Last Easter, while others were churching and/or brunching, Matt and I went to see a locally-made film called “The Public Domain.” We are acquainted with Patrick Coyle, the film’s writer-director, which gave us additional incentive to see it, above and beyond our civic duty as supporters of independent art–and it did not disappoint.
From the film’s website:
August, 1, 2007, 6:05pm, the hottest day of the year in Minneapolis. A bridge spanning the Mississippi River collapses during rush hour. Thirteen people die, 145 are injured, a U.S. Senator arrives on the scene and declares that “a bridge shouldn’t just fall down in the middle of America.” Five years later, the lives of four people, impacted by the tragedy and on the run from their personal demons, intersect in a waterfront bar operating in the shadow of the bridge. The name of the bar is THE PUBLIC DOMAIN.
An important point: “The Public Domain” is not a film about things that fall down. It is a film about how things, and people, rebuild.
After watching the film I was reminded of how deeply the bridge collapse affected the entire Twin Cities community, including one housewife-columnist for the Minnesota Women’s Press. Like Coyle, I also used the fallen bridge as a way in to some pretty deep shit.
The housewife’s collapse
By Shannon Drury
August 23, 2007
I am an at-home parent. That’s how I identify, purposefully avoiding the popular, gender-coded acronym SAHM that implies all stay-at-home moms are the same. I’m not. Another label I created is The Radical Housewife, a moniker that seemed pretty funny when I set up a MySpace page. I’m just that kind of post-hipster, Gen-X irony-laden spouse and parent who wants to reclaim “housewife” from the June Cleavers and Barbara Bushes of American history.
Why the distinction? Why deem it necessary to create a goofball label at all? Not simply to declare my leftist leanings to the world, surely. No, my choice to differentiate myself runs deeper than my political beliefs-it’s about the long-suppressed secret of full-time motherhood.
Housewifery really sucks.
But it sucks no more or less than any other job, when evaluated critically. Kissing ass can be as soul draining as wiping ass, but the white-collar worker doing the former lacks the suffocating aura of love and devotion and all-consuming cultural sacrifice of the latter. Back when I slung lattes for a living, I didn’t have the world’s expectations upon me. I wasn’t molding the future, I wasn’t anyone’s savior, I wasn’t anyone’s model of goodness and purity. I made coffee people liked. People liked it enough to buy more. The corporate coffee gods rewarded me in turn. You don’t need a radical outlook to miss the simplicity of those capitalist days.
At times, I do like my job. At times I even love it. But lately, I hate it. I suppose this admission is as radical an action as any.
Strip housewifery of its pink aprons and banana bread scent and it’s a job like any other, with aggravation and burnout and depression or worse. And when we housewives finally implode, it can be spectacular.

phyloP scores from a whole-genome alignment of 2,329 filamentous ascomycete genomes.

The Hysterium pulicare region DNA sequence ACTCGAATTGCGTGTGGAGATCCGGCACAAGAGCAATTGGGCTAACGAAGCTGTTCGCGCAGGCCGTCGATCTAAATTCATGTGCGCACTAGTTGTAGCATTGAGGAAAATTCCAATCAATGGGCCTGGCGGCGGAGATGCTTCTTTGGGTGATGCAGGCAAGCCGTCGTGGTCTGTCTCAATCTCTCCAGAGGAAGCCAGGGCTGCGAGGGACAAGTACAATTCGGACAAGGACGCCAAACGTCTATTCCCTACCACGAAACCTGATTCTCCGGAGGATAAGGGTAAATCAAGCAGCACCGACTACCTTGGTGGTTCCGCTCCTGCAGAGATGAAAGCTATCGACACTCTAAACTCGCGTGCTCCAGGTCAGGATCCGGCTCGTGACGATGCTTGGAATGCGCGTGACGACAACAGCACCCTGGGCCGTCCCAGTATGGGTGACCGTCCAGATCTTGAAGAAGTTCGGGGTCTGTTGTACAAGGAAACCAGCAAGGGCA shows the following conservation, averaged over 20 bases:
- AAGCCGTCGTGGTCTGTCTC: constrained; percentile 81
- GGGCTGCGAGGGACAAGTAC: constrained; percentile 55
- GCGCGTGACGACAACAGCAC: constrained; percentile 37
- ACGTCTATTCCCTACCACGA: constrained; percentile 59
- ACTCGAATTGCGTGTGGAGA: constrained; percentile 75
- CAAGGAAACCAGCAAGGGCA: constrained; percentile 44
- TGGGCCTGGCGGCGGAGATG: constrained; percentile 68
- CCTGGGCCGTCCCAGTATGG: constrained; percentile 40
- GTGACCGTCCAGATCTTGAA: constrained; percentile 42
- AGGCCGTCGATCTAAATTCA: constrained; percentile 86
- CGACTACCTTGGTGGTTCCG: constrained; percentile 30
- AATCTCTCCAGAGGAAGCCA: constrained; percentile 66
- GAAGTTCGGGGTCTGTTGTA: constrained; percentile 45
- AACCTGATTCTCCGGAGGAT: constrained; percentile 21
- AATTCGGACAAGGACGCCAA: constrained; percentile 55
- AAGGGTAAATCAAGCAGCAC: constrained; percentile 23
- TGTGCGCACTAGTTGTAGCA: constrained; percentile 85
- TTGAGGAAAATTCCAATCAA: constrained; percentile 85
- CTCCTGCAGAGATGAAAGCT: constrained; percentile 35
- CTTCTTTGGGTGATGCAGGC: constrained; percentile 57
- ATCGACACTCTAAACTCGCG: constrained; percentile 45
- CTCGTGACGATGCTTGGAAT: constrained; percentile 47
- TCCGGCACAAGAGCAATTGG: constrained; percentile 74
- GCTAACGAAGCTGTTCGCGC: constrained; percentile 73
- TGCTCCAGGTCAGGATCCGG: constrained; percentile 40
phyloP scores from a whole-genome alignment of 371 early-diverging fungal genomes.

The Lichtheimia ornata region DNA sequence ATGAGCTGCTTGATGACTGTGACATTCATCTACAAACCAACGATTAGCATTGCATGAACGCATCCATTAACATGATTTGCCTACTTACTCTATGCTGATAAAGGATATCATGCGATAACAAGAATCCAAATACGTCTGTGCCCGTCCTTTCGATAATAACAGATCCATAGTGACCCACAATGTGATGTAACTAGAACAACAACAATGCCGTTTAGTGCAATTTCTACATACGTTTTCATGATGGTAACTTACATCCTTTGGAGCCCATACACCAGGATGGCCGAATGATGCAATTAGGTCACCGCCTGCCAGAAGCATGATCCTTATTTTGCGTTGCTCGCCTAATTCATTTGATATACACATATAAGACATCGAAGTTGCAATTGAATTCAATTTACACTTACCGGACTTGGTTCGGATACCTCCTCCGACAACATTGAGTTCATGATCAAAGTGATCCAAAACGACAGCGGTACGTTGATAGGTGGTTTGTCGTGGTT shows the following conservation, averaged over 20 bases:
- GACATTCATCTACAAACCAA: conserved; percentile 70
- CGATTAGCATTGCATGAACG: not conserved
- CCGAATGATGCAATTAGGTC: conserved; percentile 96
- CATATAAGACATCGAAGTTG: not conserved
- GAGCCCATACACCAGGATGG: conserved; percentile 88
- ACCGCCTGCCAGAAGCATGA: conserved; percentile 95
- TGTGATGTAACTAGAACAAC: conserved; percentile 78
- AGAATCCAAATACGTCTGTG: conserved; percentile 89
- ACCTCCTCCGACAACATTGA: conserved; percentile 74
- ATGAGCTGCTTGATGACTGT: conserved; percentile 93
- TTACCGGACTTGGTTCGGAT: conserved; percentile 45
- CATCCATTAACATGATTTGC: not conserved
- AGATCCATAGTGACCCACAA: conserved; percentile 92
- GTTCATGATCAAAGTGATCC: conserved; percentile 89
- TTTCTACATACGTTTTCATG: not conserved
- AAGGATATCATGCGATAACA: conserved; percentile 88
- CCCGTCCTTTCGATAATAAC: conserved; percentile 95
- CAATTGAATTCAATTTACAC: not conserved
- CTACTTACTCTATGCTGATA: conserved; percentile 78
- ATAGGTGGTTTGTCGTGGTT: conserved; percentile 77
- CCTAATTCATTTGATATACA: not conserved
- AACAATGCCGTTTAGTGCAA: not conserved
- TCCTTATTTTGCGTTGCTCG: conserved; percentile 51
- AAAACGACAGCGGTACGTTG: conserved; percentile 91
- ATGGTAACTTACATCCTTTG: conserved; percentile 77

It’s not too much of a stretch to call moms the neglected infrastructure of our society, taken for granted each and every day. My children certainly careen over me with abandon, caring little of the wear and tear they exact. Whining demands are like rust, intractable demands are hairline cracks, bellows of “I hate you!” are deep shudders. A child’s special needs diagnosis turns into a fracture that’s harder and harder to repair. But it’s supposed to be that way, isn’t it? We’re built to withstand the strain, right? Maybe. Some bridges and moms are built tougher than others. Unlike highway bridges, however, moms aren’t subjected to yearly inspections, no matter how flawed. How would anyone know if I were structurally deficient if I didn’t tell them so? And I’m not going to. It seems even radicals cling to outmoded ideals of motherly perfection, in spite of themselves.
Is it any wonder, then, that the horrific Aug. 1 bridge collapse affected everyone so deeply, and me so viscerally? To me, the fall was a tragedy not only for the people lost and for the survivors whose lives where irrevocably shaken, but for my entire city, and by extension, me. How else to explain the constant tears and the intense, almost physical discomfort at seeing my city on the front page of the New York Times?
I recoiled in disgust watching Matt Lauer’s handsome mug reporting from the riverbank. What in hell was he doing here? When the nation’s First Housewife and her husband flew in to witness the rubble for themselves, I’d finally had it. Get away! I shouted at the television. Leave us alone! We don’t need you! This was wrong, utterly wrong. This was not supposed to happen here. The despair twisting in my gut felt familiar, as it was the same churn I experienced only a week or so before, when my own mother told me, “You are falling apart from stress and you need help.”
How did I reply to her? To the woman over whom I ran roughshod in my own way, so many years ago? Get away! Leave me alone! Some things never change. Until they have to.
For when we are unsupported, we will fall. Cracks and fractures happen; they are part of life and as such are easy to ignore. If only our deeply held myths were as vulnerable. If a mother weren’t held up so high and trod upon so often, all the while supporting the desperate hopes of so many, maybe her collapse wouldn’t be so unavoidable. And maybe, just maybe, if a wounded community can accept the scrutiny of the entire world, one mom can too.
That would be radical.